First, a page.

I began codifying the approaches, principles and practices I was using and realized it would be great if I could share this learning with other leaders so that they could improve the performance in their own organizations. So I began writing this book, and I thought this was the only title that made sense.

Most recently, I have been giving speeches about these principles and working with several leadership teams to teach them how to make this part of their daily diet. It is resonating extremely well.

 

“A company is only good as the people it keeps.” -Mary Kay Ash

 

Adopt an Outsider’s Perspective

How do leaders best adopt an outsider’s perspective — especially if they have been at an organization for many years?

For many leaders, this is not easy to do. If you are a consultant or a private equity investor, you look at a business as an enterprise consisting of assets that generate cash flow, which in turn generates attractive returns to shareholders. Through that aperture, you want to identify those areas where changes, improvement and new directions can be made to enhance value. You are consciously looking for those nuggets.

For many leaders, those nuggets are hiding in plain sight. Leaders must first accept that adopting an “outside in” perspective is critical to finding this gold. I’m currently Chairman of a private equity-owned company, and recently the leadership team was in a brainstorming session to explore new opportunities and approaches as well as to consider whether our existing business model needed changes. After discussing many good ideas, someone asked, “Will our PE owners be OK with this? I’m not sure they will.” My answer to him was, “They are looking to us to present them with a plan that makes sense, and if it does, they will say thank you.”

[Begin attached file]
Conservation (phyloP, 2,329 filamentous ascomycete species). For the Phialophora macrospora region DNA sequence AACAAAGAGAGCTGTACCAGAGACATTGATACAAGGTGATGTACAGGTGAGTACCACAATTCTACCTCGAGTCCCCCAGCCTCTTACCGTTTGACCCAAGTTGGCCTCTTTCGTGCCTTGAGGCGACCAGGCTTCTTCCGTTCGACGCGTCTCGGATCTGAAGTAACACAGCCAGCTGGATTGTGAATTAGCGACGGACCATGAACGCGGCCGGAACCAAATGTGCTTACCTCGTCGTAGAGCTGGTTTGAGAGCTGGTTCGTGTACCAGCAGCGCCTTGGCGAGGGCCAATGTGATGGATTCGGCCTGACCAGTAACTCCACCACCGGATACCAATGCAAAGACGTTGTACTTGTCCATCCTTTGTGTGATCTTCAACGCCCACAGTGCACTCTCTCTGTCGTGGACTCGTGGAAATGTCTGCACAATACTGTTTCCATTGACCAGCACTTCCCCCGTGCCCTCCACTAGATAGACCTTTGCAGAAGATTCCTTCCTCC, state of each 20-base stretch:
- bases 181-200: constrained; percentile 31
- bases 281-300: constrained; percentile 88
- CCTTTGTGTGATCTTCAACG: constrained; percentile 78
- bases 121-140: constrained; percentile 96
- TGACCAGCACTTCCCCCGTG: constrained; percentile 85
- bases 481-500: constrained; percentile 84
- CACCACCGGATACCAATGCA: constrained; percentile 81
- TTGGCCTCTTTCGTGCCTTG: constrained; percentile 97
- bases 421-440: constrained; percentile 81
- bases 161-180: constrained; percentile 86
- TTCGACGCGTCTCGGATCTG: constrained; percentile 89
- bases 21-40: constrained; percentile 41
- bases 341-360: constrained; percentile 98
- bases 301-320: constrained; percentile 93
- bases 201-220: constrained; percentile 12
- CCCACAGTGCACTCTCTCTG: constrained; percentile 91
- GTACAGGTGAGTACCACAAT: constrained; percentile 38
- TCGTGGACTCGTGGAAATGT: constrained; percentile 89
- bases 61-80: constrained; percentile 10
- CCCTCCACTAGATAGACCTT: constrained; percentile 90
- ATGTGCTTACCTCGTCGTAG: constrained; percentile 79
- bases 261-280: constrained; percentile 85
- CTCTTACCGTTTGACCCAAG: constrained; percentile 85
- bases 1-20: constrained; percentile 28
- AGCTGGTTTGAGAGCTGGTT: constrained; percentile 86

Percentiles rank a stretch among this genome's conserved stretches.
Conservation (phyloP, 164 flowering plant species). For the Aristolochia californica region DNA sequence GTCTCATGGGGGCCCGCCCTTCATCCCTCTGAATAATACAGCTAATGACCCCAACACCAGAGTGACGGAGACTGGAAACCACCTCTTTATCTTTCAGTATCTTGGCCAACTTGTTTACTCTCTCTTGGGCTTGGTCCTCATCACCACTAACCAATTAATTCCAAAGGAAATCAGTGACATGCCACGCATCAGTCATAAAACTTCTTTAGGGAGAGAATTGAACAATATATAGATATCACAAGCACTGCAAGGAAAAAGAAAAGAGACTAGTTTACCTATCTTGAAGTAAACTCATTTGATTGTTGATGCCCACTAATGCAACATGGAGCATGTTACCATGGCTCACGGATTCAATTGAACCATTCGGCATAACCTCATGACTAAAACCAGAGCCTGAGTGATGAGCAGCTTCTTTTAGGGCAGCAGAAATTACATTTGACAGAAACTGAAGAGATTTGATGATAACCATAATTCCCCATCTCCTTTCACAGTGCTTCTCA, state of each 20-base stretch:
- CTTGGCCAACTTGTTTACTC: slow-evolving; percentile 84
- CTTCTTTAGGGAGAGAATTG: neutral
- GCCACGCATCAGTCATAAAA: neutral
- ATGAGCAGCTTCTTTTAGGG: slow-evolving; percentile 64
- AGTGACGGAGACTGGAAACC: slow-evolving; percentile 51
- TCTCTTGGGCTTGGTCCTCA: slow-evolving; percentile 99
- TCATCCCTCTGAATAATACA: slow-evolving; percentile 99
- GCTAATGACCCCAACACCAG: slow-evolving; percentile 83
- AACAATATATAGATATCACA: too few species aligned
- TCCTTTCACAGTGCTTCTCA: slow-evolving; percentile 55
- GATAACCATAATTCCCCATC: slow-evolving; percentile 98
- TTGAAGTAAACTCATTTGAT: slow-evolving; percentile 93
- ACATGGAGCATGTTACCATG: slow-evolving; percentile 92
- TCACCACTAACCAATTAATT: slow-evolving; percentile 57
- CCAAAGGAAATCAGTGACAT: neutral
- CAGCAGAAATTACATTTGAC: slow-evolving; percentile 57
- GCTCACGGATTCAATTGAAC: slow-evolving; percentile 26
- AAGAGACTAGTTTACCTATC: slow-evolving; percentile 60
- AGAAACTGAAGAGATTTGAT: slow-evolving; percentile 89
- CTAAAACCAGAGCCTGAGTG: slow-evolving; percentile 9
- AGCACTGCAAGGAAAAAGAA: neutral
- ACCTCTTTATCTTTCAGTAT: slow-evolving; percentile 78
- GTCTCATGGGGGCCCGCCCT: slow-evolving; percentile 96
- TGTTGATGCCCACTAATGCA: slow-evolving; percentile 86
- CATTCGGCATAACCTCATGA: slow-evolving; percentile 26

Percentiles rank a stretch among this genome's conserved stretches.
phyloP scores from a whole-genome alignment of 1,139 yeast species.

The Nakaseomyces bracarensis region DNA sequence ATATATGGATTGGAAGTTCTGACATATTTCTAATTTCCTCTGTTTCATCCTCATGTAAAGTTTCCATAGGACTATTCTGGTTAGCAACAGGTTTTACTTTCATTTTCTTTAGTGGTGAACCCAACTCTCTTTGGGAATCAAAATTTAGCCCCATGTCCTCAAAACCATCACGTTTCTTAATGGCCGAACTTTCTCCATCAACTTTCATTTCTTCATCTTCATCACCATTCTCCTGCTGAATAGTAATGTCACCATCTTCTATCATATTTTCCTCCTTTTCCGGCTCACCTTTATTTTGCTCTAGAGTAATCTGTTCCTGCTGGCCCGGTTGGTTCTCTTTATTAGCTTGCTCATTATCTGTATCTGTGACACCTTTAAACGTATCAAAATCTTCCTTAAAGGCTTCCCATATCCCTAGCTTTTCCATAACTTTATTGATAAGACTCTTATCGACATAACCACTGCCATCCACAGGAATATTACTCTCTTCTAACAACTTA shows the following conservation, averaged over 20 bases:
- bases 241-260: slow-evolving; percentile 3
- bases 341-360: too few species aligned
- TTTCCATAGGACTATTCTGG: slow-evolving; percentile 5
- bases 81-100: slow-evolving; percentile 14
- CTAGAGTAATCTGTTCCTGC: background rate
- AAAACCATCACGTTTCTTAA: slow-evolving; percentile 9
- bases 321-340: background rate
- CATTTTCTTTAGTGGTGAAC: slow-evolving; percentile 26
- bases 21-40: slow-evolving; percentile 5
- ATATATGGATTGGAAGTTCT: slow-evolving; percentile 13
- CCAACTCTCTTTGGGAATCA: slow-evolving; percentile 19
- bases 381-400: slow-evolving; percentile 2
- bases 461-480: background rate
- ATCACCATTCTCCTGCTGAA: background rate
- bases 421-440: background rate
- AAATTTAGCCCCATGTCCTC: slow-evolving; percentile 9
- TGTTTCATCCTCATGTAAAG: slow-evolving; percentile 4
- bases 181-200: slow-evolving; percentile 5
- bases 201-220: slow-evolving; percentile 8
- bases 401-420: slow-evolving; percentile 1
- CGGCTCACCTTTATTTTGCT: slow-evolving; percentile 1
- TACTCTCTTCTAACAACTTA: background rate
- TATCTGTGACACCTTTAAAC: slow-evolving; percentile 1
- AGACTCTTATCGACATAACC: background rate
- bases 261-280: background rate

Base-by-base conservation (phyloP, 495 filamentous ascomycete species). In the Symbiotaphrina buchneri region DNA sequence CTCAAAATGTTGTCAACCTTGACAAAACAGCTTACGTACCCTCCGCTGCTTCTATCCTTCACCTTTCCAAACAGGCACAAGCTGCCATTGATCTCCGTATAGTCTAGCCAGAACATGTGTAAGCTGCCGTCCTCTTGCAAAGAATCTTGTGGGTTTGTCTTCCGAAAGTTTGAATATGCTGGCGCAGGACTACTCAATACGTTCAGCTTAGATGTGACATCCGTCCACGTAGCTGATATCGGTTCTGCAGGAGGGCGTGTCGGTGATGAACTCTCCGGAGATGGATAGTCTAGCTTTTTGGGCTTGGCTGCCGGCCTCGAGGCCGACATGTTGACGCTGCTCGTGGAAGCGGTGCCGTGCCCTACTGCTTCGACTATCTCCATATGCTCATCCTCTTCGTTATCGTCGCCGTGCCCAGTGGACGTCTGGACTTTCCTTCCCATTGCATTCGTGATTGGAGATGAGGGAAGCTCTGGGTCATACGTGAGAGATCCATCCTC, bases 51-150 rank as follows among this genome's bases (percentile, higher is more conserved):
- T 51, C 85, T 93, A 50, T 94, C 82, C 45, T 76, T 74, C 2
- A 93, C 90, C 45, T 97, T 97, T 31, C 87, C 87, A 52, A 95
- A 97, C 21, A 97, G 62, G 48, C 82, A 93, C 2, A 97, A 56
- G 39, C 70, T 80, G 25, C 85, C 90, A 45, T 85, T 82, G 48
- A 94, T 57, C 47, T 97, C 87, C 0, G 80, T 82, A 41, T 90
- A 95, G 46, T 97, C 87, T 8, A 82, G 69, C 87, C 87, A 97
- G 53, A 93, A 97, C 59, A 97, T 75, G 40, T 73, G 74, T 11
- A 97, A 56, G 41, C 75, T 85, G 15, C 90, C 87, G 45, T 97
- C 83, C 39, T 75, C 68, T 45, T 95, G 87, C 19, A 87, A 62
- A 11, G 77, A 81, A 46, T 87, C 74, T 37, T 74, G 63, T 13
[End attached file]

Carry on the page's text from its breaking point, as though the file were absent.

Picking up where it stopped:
Like most things, leaders must accept the fact that their views are colored, even distorted, by their history with the company – and that this skewed perspective limits the possibilities they are able to see. They have to be willing to take the first step, as with any program that induces change. I tell leaders to take a long walk, forget everything they know about their business, come back into the building as if it were the first time and just start asking questions. While it may sound somewhat silly, it actually creates some discomfort; more importantly, it generates excitement about this exploration possibly leading them in new directions. I myself question everything: Why do we do it that way? What does that mean? What other options have you explored? Do you have the right players in each position? This “fresh eyes” approach is one of my five principles of engagement and is essential for generating any real, positive change.